Do you believe in a false paradigm?
Where did marketer’s unholy fixation with awareness-based advertising come from?
Well, to understand that, we need to go back in time and consider the paradigms governing our craft. By paradigm, I mean a fundamental belief that informs all our thoughts and actions.
For context, consider what is arguably the biggest false paradigm of all time—where people truly and unshakeably believed the earth was flat. When the first scholars and explorers started to question that cherished belief, they were killed as heretics. Thankfully for us all, the evidence eventually became overwhelmingly obvious and early adopters of the new ‘round earth’ theory went on to discover new lands, new peoples, and new fortunes.
Well, there is a marketing paradigm that is as popular, and as false, as believing the world is flat.
There is a false marketing paradigm – it is called the purchase funnel.
Most of us marketers had the purchase funnel framework drilled into us in college. The whole notion of a purchasing funnel was invented in 1898. It was last modified in 1924, nearly a century ago. Since the early 1960’s it has been a touchstone for most brands—either consciously or subconsciously—guiding their marketing decisions.
Since “Awareness” and “Familiarity” are the first two steps, many businesses prioritize those marketing activities. In fact, because these two tasks seem so important in this framework, comprising over 60% of the funnel’s area, many brands spend over 60% of their marketing budgets, their marketing personnel’s time, and their agency relationships, on activities designed to generate awareness and familiarity.
But it’s time to open your mind to an alternative way. In fact, embrace the new reality.
There are only four moments that really matter to consumers, and as such, there are only four moments that should matter to marketers.
In 2010 researchers from Harvard University wondered if the purchase funnel was still relevant. So they did some research and they discovered nothing about this once beloved model it is still true. In fact, there are only four moments that really matter to consumers, and as such, there are only four moments that should matter to marketers. I’ll briefly explain each one, and as I do, imagine if your company did something as blunt as allocate 25% of your time, personnel and budgets to becoming experts at each of these four phases:
When consumers identify they have a want or a need, they begin to proactively investigate the best possible options. There are two ways for brands to get onto their radar. The first is very expensive and inefficient – it’s called advertising. The second is called marketing. I’ll explain the difference with an example.
I challenge you to drive around your town on a weekend with the radio on, and not hear a commercial for a mattress company. Mattress companies carpet bomb the airwaves hoping and praying that somebody listening will need a new bed. And probably some small percentage of the population does, and appreciates the ads promoting some special offer. But, Select Comfort, maker of the Sleep Number bed, doesn’t participate in this advertising arms race.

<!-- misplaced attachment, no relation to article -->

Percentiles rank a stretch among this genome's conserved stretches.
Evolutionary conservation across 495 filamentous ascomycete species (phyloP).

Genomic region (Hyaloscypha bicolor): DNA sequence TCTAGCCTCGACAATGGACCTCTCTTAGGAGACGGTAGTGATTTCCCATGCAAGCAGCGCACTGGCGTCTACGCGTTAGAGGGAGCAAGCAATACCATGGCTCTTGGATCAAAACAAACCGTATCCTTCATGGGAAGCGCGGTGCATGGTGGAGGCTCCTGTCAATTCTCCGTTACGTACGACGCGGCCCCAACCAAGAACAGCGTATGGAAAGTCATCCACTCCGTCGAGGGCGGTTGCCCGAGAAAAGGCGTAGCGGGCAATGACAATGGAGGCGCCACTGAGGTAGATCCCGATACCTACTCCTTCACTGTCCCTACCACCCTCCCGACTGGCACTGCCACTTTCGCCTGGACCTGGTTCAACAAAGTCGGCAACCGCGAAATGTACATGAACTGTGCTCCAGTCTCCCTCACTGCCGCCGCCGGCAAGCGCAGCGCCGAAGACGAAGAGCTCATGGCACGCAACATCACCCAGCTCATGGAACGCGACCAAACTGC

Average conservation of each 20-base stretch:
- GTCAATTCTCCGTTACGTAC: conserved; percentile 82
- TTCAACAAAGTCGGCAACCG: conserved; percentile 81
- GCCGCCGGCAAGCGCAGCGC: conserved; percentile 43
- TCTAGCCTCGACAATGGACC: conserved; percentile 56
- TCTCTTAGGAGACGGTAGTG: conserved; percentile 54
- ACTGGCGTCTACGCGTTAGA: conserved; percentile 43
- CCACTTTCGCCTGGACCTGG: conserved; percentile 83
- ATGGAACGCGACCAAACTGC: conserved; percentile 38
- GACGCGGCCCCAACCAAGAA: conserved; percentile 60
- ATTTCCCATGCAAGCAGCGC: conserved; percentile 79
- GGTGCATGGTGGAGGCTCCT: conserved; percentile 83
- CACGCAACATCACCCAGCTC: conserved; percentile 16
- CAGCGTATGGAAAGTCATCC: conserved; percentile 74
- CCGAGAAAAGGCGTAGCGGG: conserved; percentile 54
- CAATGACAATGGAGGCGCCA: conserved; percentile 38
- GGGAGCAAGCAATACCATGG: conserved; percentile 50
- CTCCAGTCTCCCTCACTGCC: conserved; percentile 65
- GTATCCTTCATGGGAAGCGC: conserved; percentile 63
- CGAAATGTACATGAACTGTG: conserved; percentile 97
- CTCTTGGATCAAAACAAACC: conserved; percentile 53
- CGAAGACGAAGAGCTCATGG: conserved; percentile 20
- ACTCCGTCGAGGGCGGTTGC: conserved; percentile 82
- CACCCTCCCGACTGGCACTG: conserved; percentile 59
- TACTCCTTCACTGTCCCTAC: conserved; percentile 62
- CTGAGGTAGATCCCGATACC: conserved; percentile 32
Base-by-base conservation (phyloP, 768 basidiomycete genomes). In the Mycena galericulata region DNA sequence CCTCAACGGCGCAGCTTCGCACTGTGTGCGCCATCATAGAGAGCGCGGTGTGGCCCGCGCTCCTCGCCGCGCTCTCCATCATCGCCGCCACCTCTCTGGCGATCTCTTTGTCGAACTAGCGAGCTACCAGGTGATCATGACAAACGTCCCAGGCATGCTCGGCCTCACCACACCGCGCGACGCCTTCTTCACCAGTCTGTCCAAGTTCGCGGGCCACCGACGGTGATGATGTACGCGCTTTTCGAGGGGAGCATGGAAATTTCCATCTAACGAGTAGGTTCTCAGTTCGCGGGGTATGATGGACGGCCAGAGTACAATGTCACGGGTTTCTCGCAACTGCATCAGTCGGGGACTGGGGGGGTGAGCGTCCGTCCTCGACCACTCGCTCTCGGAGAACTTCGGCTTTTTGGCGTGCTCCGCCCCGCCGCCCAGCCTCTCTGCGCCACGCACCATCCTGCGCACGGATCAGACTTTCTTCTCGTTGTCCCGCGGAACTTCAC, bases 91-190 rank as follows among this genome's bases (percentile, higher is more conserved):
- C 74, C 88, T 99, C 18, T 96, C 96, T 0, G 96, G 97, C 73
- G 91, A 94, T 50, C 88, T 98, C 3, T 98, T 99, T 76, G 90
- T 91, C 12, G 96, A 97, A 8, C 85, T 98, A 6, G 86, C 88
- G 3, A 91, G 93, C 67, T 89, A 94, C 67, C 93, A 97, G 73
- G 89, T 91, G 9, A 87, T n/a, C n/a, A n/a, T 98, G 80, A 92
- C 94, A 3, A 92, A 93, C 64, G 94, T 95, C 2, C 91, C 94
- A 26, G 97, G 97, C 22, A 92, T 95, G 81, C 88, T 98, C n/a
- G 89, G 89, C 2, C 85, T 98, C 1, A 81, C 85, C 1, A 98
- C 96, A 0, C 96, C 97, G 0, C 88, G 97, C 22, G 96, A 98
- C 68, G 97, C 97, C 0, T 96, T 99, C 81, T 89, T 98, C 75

Select Comfort focuses on purchase triggers. They buy data that lets them know who is most likely to be in the market for a bed, using triggers like a marriage or divorce, graduation or pregnancy, or people suffering from back pain. They also set up showrooms in malls and offer free sleep diagnostics and use the data captured as sales leads. They have become expert at direct marketing and sending versioned collateral based on need and immediacy. Select Comfort has grown revenues from under $600MM to over $900MM over the past few years using this hyper targeted marketing approach.
A “yell and sell” go-to-market approach no longer makes sense.
Consumers are simply too overwhelmed by all the advertising stimuli we bombard them with, and they have become expert at learning how to shut them off or fast forward past them. A “yell and sell” go-to-market approach no longer makes sense.
Unlike a funnel that tapers, Harvard discovered that consumers actually add brands to their consideration set as they become more informed. That means that brands that weren’t initially top of mind, now have a second chance. As consumers do their homework—usually online or by talking with friends—they add more options. This reality has birthed an entire discipline called “content marketing”.
Content marketing helps brands be persuasive in a really substantive way, yet not enough marketers are really good at it.
Content marketing helps brands be persuasive in a really substantive way, yet not enough marketers are really good at it. Instead of 30-second commercials or clever print ads, content marketing prioritizes things like blogs and white papers, ratings and reviews, infographics and online videos, strategic partnerships and customer service. The same talented art directors, copywriters and designers who currently make your ads should be repurposing their skills to optimize your website, improve your store experience, reimagine your product packaging (and even perhaps your products) and create all your internal training and recruiting materials.